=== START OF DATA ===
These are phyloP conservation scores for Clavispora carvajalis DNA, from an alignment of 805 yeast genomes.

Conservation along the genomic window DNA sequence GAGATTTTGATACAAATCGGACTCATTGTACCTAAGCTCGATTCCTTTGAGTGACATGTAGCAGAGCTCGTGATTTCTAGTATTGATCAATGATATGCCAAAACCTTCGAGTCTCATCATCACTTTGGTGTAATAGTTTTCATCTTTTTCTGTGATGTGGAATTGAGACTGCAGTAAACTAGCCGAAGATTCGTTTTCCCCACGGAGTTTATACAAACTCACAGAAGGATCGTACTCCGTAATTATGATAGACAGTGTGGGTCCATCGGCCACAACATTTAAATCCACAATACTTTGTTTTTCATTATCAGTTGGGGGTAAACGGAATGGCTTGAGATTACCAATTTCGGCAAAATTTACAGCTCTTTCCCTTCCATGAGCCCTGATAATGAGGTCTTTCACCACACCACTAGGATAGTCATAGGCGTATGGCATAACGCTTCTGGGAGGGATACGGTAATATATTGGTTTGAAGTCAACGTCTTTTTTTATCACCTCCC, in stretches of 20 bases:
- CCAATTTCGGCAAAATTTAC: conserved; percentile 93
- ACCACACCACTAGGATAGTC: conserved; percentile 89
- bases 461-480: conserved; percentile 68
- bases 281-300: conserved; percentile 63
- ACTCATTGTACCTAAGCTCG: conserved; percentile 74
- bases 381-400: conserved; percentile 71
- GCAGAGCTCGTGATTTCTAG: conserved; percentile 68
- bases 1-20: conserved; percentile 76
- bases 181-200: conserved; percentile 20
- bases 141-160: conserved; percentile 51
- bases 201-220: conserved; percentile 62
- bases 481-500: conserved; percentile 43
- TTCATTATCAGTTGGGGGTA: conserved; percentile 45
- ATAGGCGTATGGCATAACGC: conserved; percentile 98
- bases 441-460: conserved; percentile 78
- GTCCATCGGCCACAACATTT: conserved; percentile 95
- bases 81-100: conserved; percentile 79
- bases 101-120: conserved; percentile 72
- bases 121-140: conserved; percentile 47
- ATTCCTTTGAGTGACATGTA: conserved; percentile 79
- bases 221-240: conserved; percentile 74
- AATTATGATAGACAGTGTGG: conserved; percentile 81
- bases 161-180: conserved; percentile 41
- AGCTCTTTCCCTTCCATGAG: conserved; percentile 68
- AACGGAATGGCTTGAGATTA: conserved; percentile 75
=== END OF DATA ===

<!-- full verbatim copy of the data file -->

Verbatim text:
These are phyloP conservation scores for Clavispora carvajalis DNA, from an alignment of 805 yeast genomes.

Conservation along the genomic window DNA sequence GAGATTTTGATACAAATCGGACTCATTGTACCTAAGCTCGATTCCTTTGAGTGACATGTAGCAGAGCTCGTGATTTCTAGTATTGATCAATGATATGCCAAAACCTTCGAGTCTCATCATCACTTTGGTGTAATAGTTTTCATCTTTTTCTGTGATGTGGAATTGAGACTGCAGTAAACTAGCCGAAGATTCGTTTTCCCCACGGAGTTTATACAAACTCACAGAAGGATCGTACTCCGTAATTATGATAGACAGTGTGGGTCCATCGGCCACAACATTTAAATCCACAATACTTTGTTTTTCATTATCAGTTGGGGGTAAACGGAATGGCTTGAGATTACCAATTTCGGCAAAATTTACAGCTCTTTCCCTTCCATGAGCCCTGATAATGAGGTCTTTCACCACACCACTAGGATAGTCATAGGCGTATGGCATAACGCTTCTGGGAGGGATACGGTAATATATTGGTTTGAAGTCAACGTCTTTTTTTATCACCTCCC, in stretches of 20 bases:
- CCAATTTCGGCAAAATTTAC: conserved; percentile 93
- ACCACACCACTAGGATAGTC: conserved; percentile 89
- bases 461-480: conserved; percentile 68
- bases 281-300: conserved; percentile 63
- ACTCATTGTACCTAAGCTCG: conserved; percentile 74
- bases 381-400: conserved; percentile 71
- GCAGAGCTCGTGATTTCTAG: conserved; percentile 68
- bases 1-20: conserved; percentile 76
- bases 181-200: conserved; percentile 20
- bases 141-160: conserved; percentile 51
- bases 201-220: conserved; percentile 62
- bases 481-500: conserved; percentile 43
- TTCATTATCAGTTGGGGGTA: conserved; percentile 45
- ATAGGCGTATGGCATAACGC: conserved; percentile 98
- bases 441-460: conserved; percentile 78
- GTCCATCGGCCACAACATTT: conserved; percentile 95
- bases 81-100: conserved; percentile 79
- bases 101-120: conserved; percentile 72
- bases 121-140: conserved; percentile 47
- ATTCCTTTGAGTGACATGTA: conserved; percentile 79
- bases 221-240: conserved; percentile 74
- AATTATGATAGACAGTGTGG: conserved; percentile 81
- bases 161-180: conserved; percentile 41
- AGCTCTTTCCCTTCCATGAG: conserved; percentile 68
- AACGGAATGGCTTGAGATTA: conserved; percentile 75